Despite the doom and gloom being reported by the media and the high unemployment rates, people are securing new jobs every day. Not just jobs, but good jobs. However, this is not happening in the quantities we would all like to see.
Let’s take a look at some of those people to determine how they got hired.
1. They were “A” players, stars in their field, best of the best.
No, we can’t all be “A” players. Only a very small percentage of us are. But what we do know is that “A” players stand out in the ocean of average job seekers. They’ve had astonishing results, they know how to take credit for doing what they’ve done and they usually are able to have an immediate impact in their new roles.
2. They knew the right people or at least were masterful networkers.
We can all learn how to network better, with more poise and efficiency. It takes practice, not just sitting in seminars and reading books. Practice. Doing it and learning from our mistakes.
3. They were passionate about what they do.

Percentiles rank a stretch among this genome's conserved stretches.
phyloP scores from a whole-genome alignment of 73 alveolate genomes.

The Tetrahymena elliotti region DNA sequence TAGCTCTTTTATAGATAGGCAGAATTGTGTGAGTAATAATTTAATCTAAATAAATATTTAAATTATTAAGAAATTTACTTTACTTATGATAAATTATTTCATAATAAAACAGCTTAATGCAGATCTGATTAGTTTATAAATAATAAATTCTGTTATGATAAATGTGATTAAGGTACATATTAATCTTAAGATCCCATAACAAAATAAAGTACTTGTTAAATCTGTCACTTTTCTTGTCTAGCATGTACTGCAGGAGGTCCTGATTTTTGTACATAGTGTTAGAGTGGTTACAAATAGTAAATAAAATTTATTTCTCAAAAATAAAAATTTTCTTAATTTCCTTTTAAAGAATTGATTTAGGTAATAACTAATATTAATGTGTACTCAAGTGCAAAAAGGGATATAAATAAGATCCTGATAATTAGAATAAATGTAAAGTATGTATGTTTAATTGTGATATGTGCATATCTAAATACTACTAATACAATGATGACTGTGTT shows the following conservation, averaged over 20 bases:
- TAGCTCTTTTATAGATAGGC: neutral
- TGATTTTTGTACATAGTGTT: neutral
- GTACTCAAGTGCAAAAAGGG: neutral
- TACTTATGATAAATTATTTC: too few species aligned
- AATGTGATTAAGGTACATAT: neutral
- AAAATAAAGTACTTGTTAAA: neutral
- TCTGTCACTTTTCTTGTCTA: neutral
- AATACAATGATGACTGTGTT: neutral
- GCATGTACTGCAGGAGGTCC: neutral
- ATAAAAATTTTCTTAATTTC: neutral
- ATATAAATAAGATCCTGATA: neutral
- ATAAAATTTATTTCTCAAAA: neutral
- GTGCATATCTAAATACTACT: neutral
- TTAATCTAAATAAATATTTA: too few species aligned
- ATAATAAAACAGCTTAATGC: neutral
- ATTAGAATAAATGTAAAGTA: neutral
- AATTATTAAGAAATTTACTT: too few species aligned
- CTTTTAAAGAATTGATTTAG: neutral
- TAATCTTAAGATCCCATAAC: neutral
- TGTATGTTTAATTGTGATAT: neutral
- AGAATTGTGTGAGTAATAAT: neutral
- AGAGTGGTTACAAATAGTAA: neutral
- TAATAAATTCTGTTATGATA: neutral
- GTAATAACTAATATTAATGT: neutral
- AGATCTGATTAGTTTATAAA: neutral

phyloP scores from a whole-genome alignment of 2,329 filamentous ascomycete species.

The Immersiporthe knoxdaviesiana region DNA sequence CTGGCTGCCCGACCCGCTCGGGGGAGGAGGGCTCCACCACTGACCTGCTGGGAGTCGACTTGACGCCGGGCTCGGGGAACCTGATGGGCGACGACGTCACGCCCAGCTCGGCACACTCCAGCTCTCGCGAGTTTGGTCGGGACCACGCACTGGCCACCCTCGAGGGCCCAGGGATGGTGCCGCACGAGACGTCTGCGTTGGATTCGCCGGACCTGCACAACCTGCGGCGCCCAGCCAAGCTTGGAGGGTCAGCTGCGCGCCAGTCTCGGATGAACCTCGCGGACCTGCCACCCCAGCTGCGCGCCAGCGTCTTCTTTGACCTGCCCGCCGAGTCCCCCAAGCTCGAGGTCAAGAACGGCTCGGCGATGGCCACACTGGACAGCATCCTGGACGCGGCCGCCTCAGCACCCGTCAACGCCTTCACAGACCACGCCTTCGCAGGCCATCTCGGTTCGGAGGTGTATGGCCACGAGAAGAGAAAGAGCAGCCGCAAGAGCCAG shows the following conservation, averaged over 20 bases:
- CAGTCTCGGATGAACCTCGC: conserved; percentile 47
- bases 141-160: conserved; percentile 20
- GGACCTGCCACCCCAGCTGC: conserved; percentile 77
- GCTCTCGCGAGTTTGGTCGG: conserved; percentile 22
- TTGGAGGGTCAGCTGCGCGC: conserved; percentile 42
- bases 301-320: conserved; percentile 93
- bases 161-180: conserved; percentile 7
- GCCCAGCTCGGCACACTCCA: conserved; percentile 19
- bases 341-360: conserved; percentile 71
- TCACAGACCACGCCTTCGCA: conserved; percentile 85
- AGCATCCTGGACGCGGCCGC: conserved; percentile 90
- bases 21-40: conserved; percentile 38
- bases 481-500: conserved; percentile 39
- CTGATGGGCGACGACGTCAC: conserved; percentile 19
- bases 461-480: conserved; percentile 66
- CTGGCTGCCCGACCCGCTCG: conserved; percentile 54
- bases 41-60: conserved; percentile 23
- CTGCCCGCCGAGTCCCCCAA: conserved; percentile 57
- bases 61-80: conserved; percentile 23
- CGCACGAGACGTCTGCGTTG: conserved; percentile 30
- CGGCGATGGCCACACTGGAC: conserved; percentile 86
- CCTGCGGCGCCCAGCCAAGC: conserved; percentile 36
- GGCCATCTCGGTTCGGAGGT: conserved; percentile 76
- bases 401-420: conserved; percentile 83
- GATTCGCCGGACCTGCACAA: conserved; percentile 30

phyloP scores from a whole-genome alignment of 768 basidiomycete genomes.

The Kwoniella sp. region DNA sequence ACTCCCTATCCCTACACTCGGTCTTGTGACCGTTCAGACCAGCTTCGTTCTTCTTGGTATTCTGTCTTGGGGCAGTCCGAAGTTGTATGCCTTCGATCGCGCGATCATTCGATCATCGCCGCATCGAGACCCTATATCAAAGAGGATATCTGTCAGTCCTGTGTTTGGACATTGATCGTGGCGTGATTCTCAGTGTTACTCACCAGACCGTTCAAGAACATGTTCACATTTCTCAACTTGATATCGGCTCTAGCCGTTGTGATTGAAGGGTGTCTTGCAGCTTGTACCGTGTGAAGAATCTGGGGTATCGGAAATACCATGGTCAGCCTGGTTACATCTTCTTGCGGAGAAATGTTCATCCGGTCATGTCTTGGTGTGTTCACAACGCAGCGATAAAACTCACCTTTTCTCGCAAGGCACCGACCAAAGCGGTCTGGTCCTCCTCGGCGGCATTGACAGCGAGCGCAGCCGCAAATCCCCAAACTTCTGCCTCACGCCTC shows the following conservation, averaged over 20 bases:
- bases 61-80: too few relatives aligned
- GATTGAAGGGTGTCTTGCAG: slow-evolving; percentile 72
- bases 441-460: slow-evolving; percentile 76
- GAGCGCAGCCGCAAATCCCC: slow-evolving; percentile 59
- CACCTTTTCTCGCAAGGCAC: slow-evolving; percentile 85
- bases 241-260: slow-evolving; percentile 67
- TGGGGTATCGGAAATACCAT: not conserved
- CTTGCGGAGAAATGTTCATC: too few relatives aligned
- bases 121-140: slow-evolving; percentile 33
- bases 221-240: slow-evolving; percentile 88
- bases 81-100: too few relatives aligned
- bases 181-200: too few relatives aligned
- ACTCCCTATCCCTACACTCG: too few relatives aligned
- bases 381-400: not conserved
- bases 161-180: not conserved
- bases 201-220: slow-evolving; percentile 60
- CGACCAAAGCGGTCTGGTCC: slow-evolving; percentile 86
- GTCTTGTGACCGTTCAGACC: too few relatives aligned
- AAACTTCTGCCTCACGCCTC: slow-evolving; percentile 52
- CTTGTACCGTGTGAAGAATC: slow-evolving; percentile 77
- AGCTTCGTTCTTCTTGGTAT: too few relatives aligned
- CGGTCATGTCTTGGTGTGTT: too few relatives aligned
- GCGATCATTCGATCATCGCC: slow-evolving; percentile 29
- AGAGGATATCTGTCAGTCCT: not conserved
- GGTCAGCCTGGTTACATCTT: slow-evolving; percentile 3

If you can’t be the best, you can at least have deep interest and knowledge and passion. So many average employees just do their job. It isn’t enough in this competitive job market to just do your job. Companies don’t hand out paychecks for the fun of it. If you aren’t sure what your passion is or worse, you don’t think you have one, stop and figure it out. You do have a passion, you just can’t label it yet.
4. They applied and were the perfect match.
Yes, it can still happen. You can apply to a job posting and you can get called for an interview because your resume is the perfect match for a job. I list this last, because the odds of this happening are slim. Hey, you never know, you have to buy a ticket to win the lottery. (I’m not endorsing the purchase of lottery tickets, in case you’re wondering). A warning here, however, how discerning was the employer in screening and interviewing the candidates? What is their turnover? If it seemed to easy to land the job, there could be a reason behind that.
When I first started this blog, I developed a 6 step process to help summarize the steps to a successful job search. One of the steps I believe is critical is conducting a SWOT analysis. SWOT stands for Strengths, Weaknesses, Opportunities and Threats. Recently, the use of this analysis has been written about a lot.
I think it is because people are really struggling with job search and the length of time it is taking to find a job. Assessing your search strategy and implementation each step of the way is very helpful.